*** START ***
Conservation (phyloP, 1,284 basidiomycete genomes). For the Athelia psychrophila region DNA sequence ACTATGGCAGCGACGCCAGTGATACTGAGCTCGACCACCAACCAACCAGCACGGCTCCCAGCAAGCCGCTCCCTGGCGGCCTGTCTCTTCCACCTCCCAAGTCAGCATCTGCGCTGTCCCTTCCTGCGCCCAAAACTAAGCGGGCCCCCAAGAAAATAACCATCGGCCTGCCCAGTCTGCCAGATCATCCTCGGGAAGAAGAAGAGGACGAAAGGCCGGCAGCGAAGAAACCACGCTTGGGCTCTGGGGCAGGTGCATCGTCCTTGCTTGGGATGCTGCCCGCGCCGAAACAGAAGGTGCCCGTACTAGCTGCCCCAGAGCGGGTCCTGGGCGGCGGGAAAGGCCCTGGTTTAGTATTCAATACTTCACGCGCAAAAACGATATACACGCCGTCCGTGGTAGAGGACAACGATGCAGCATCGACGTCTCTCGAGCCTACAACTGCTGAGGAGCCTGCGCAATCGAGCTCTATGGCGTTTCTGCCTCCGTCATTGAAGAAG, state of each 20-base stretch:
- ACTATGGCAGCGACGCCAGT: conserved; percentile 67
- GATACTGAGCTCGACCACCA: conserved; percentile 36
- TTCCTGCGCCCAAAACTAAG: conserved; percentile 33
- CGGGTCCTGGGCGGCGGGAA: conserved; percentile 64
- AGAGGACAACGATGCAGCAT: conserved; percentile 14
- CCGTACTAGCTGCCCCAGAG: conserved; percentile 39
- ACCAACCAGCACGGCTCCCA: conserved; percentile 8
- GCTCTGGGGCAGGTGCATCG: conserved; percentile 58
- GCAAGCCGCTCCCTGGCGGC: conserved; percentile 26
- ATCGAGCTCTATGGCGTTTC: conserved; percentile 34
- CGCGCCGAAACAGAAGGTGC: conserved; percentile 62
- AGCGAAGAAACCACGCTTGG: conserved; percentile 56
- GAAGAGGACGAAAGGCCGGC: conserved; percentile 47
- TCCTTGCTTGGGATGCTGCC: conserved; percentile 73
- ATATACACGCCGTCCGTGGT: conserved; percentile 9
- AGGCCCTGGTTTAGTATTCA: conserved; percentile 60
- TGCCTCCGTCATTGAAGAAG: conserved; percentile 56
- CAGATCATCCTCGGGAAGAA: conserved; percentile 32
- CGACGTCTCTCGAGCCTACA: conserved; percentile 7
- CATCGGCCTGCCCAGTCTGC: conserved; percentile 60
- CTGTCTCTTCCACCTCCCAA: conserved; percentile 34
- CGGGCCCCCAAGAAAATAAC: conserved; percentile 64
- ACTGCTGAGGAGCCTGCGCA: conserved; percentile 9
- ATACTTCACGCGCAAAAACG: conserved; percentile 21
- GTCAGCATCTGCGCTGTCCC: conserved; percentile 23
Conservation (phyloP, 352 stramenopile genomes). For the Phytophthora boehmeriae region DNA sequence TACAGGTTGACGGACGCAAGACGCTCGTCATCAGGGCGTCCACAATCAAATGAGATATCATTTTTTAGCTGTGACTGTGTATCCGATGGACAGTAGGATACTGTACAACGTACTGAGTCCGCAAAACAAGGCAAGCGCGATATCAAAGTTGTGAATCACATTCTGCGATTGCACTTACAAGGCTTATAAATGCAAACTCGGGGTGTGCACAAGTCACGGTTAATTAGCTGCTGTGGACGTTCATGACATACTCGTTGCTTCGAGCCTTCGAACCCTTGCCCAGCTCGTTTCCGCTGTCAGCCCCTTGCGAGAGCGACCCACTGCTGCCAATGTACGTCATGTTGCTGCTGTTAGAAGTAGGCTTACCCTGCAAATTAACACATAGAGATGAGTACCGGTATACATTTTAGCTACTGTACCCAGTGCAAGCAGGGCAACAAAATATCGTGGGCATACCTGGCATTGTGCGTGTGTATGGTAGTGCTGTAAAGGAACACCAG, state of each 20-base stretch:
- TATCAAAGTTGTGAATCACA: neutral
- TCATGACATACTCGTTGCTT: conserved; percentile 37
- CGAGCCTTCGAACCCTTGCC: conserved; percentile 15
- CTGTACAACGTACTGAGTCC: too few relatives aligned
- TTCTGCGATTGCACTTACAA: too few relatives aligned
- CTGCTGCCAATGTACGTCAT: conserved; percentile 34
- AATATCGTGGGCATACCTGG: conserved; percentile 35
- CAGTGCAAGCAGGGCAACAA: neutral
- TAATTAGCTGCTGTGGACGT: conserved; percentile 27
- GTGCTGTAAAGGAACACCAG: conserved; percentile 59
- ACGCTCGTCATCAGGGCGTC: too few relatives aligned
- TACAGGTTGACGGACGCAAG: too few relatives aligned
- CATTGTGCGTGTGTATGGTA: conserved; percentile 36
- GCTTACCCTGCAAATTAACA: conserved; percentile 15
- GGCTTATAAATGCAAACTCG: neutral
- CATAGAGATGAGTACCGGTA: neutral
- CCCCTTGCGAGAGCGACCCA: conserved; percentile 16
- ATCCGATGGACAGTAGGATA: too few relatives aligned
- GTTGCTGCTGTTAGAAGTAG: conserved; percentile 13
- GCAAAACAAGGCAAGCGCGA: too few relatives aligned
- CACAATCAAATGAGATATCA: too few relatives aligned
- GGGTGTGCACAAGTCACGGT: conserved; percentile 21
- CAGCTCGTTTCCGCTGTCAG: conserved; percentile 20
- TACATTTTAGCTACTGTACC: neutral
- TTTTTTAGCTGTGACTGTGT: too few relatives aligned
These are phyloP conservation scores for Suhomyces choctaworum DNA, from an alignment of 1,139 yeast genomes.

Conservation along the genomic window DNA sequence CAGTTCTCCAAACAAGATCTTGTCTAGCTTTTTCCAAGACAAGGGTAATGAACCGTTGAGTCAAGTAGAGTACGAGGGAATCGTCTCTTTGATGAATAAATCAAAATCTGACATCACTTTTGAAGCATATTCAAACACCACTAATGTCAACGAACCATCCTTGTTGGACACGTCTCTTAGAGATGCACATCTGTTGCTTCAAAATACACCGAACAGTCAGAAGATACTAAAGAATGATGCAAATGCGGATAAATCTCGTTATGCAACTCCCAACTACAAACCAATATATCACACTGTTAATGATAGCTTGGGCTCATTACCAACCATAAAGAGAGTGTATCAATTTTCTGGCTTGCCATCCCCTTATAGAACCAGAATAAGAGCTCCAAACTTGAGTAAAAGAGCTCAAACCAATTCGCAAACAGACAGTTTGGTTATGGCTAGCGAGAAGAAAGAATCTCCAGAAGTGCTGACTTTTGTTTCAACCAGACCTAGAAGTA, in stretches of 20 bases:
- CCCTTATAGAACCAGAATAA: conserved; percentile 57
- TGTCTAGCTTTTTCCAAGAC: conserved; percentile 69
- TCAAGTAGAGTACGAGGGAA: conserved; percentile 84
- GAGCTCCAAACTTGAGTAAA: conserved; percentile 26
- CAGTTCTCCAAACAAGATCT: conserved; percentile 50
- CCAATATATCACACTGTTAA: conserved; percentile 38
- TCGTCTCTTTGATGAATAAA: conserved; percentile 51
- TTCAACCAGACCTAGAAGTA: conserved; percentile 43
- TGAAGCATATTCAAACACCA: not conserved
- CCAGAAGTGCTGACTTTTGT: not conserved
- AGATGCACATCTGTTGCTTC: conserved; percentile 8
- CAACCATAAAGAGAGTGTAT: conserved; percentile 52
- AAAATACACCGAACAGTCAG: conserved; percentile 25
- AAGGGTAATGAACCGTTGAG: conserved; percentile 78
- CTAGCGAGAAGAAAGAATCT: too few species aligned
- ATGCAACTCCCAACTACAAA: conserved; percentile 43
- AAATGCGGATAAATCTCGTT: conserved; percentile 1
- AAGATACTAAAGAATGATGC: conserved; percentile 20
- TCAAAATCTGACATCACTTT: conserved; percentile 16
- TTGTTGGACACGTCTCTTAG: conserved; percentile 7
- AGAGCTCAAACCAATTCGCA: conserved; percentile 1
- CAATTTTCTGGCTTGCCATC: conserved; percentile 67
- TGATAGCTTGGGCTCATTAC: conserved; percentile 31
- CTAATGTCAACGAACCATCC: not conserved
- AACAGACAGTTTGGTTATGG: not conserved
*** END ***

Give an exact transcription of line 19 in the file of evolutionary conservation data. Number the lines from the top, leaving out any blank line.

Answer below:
- CAGATCATCCTCGGGAAGAA: conserved; percentile 32